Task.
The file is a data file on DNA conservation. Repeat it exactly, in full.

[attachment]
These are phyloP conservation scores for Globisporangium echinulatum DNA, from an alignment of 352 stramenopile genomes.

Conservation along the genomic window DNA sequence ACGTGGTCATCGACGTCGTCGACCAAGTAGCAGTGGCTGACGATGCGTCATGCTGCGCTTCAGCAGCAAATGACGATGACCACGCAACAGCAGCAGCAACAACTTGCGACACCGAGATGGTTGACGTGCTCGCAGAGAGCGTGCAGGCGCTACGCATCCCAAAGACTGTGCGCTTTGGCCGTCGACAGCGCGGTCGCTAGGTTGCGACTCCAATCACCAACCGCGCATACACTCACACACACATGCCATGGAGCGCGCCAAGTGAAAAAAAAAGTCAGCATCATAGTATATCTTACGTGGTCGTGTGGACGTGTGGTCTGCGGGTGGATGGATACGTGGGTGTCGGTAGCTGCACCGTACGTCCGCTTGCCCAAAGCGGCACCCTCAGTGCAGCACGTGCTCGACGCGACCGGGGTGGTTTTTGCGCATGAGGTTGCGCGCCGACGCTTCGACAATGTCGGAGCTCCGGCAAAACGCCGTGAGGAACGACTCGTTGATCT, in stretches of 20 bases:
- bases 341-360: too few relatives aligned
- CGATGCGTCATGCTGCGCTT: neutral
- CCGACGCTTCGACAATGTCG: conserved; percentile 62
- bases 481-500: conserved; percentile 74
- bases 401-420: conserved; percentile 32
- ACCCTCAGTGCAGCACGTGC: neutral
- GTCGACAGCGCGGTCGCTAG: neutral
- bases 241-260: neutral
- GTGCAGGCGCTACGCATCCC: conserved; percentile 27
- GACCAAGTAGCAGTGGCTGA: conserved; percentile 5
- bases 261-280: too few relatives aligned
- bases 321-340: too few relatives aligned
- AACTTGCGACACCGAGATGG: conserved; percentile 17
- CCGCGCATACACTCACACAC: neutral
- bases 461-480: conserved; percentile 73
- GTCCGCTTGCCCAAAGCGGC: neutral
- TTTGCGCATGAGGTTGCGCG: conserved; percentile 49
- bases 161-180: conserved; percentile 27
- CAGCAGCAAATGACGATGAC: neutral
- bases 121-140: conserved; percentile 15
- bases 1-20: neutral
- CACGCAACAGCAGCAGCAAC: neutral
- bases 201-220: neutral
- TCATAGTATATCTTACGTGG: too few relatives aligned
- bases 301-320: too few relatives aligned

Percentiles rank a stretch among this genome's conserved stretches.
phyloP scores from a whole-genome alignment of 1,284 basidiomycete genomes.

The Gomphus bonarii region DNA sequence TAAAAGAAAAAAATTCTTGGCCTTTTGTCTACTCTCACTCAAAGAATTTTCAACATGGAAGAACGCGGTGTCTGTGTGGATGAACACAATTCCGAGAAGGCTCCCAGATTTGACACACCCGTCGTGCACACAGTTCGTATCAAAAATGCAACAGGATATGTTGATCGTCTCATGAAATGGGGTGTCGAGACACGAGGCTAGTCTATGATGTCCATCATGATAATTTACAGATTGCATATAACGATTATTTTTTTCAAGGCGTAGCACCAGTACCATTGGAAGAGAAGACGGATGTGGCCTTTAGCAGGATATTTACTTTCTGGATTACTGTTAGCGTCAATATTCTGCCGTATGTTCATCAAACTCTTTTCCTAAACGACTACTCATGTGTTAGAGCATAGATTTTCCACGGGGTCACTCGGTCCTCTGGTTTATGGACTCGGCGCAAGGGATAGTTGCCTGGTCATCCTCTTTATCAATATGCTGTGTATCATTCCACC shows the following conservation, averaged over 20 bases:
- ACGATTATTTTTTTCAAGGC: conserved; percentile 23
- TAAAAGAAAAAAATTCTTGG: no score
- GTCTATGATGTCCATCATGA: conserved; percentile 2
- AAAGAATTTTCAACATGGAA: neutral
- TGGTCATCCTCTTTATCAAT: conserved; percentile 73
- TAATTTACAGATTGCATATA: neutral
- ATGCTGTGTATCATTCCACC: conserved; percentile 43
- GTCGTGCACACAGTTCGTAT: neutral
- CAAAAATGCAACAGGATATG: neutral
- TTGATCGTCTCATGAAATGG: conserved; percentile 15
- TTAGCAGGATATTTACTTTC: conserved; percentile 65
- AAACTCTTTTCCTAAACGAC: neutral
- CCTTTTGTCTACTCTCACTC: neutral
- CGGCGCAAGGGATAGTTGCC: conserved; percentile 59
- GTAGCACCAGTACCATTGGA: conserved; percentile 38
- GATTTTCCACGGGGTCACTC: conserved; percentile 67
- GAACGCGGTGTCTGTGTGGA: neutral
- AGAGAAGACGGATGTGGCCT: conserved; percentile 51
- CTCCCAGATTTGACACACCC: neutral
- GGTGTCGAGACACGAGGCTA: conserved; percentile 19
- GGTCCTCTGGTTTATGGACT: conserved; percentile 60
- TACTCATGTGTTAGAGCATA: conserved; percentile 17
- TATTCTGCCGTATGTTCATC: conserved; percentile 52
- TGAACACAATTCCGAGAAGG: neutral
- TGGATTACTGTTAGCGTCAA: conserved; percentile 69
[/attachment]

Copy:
These are phyloP conservation scores for Globisporangium echinulatum DNA, from an alignment of 352 stramenopile genomes.

Conservation along the genomic window DNA sequence ACGTGGTCATCGACGTCGTCGACCAAGTAGCAGTGGCTGACGATGCGTCATGCTGCGCTTCAGCAGCAAATGACGATGACCACGCAACAGCAGCAGCAACAACTTGCGACACCGAGATGGTTGACGTGCTCGCAGAGAGCGTGCAGGCGCTACGCATCCCAAAGACTGTGCGCTTTGGCCGTCGACAGCGCGGTCGCTAGGTTGCGACTCCAATCACCAACCGCGCATACACTCACACACACATGCCATGGAGCGCGCCAAGTGAAAAAAAAAGTCAGCATCATAGTATATCTTACGTGGTCGTGTGGACGTGTGGTCTGCGGGTGGATGGATACGTGGGTGTCGGTAGCTGCACCGTACGTCCGCTTGCCCAAAGCGGCACCCTCAGTGCAGCACGTGCTCGACGCGACCGGGGTGGTTTTTGCGCATGAGGTTGCGCGCCGACGCTTCGACAATGTCGGAGCTCCGGCAAAACGCCGTGAGGAACGACTCGTTGATCT, in stretches of 20 bases:
- bases 341-360: too few relatives aligned
- CGATGCGTCATGCTGCGCTT: neutral
- CCGACGCTTCGACAATGTCG: conserved; percentile 62
- bases 481-500: conserved; percentile 74
- bases 401-420: conserved; percentile 32
- ACCCTCAGTGCAGCACGTGC: neutral
- GTCGACAGCGCGGTCGCTAG: neutral
- bases 241-260: neutral
- GTGCAGGCGCTACGCATCCC: conserved; percentile 27
- GACCAAGTAGCAGTGGCTGA: conserved; percentile 5
- bases 261-280: too few relatives aligned
- bases 321-340: too few relatives aligned
- AACTTGCGACACCGAGATGG: conserved; percentile 17
- CCGCGCATACACTCACACAC: neutral
- bases 461-480: conserved; percentile 73
- GTCCGCTTGCCCAAAGCGGC: neutral
- TTTGCGCATGAGGTTGCGCG: conserved; percentile 49
- bases 161-180: conserved; percentile 27
- CAGCAGCAAATGACGATGAC: neutral
- bases 121-140: conserved; percentile 15
- bases 1-20: neutral
- CACGCAACAGCAGCAGCAAC: neutral
- bases 201-220: neutral
- TCATAGTATATCTTACGTGG: too few relatives aligned
- bases 301-320: too few relatives aligned

Percentiles rank a stretch among this genome's conserved stretches.
phyloP scores from a whole-genome alignment of 1,284 basidiomycete genomes.

The Gomphus bonarii region DNA sequence TAAAAGAAAAAAATTCTTGGCCTTTTGTCTACTCTCACTCAAAGAATTTTCAACATGGAAGAACGCGGTGTCTGTGTGGATGAACACAATTCCGAGAAGGCTCCCAGATTTGACACACCCGTCGTGCACACAGTTCGTATCAAAAATGCAACAGGATATGTTGATCGTCTCATGAAATGGGGTGTCGAGACACGAGGCTAGTCTATGATGTCCATCATGATAATTTACAGATTGCATATAACGATTATTTTTTTCAAGGCGTAGCACCAGTACCATTGGAAGAGAAGACGGATGTGGCCTTTAGCAGGATATTTACTTTCTGGATTACTGTTAGCGTCAATATTCTGCCGTATGTTCATCAAACTCTTTTCCTAAACGACTACTCATGTGTTAGAGCATAGATTTTCCACGGGGTCACTCGGTCCTCTGGTTTATGGACTCGGCGCAAGGGATAGTTGCCTGGTCATCCTCTTTATCAATATGCTGTGTATCATTCCACC shows the following conservation, averaged over 20 bases:
- ACGATTATTTTTTTCAAGGC: conserved; percentile 23
- TAAAAGAAAAAAATTCTTGG: no score
- GTCTATGATGTCCATCATGA: conserved; percentile 2
- AAAGAATTTTCAACATGGAA: neutral
- TGGTCATCCTCTTTATCAAT: conserved; percentile 73
- TAATTTACAGATTGCATATA: neutral
- ATGCTGTGTATCATTCCACC: conserved; percentile 43
- GTCGTGCACACAGTTCGTAT: neutral
- CAAAAATGCAACAGGATATG: neutral
- TTGATCGTCTCATGAAATGG: conserved; percentile 15
- TTAGCAGGATATTTACTTTC: conserved; percentile 65
- AAACTCTTTTCCTAAACGAC: neutral
- CCTTTTGTCTACTCTCACTC: neutral
- CGGCGCAAGGGATAGTTGCC: conserved; percentile 59
- GTAGCACCAGTACCATTGGA: conserved; percentile 38
- GATTTTCCACGGGGTCACTC: conserved; percentile 67
- GAACGCGGTGTCTGTGTGGA: neutral
- AGAGAAGACGGATGTGGCCT: conserved; percentile 51
- CTCCCAGATTTGACACACCC: neutral
- GGTGTCGAGACACGAGGCTA: conserved; percentile 19
- GGTCCTCTGGTTTATGGACT: conserved; percentile 60
- TACTCATGTGTTAGAGCATA: conserved; percentile 17
- TATTCTGCCGTATGTTCATC: conserved; percentile 52
- TGAACACAATTCCGAGAAGG: neutral
- TGGATTACTGTTAGCGTCAA: conserved; percentile 69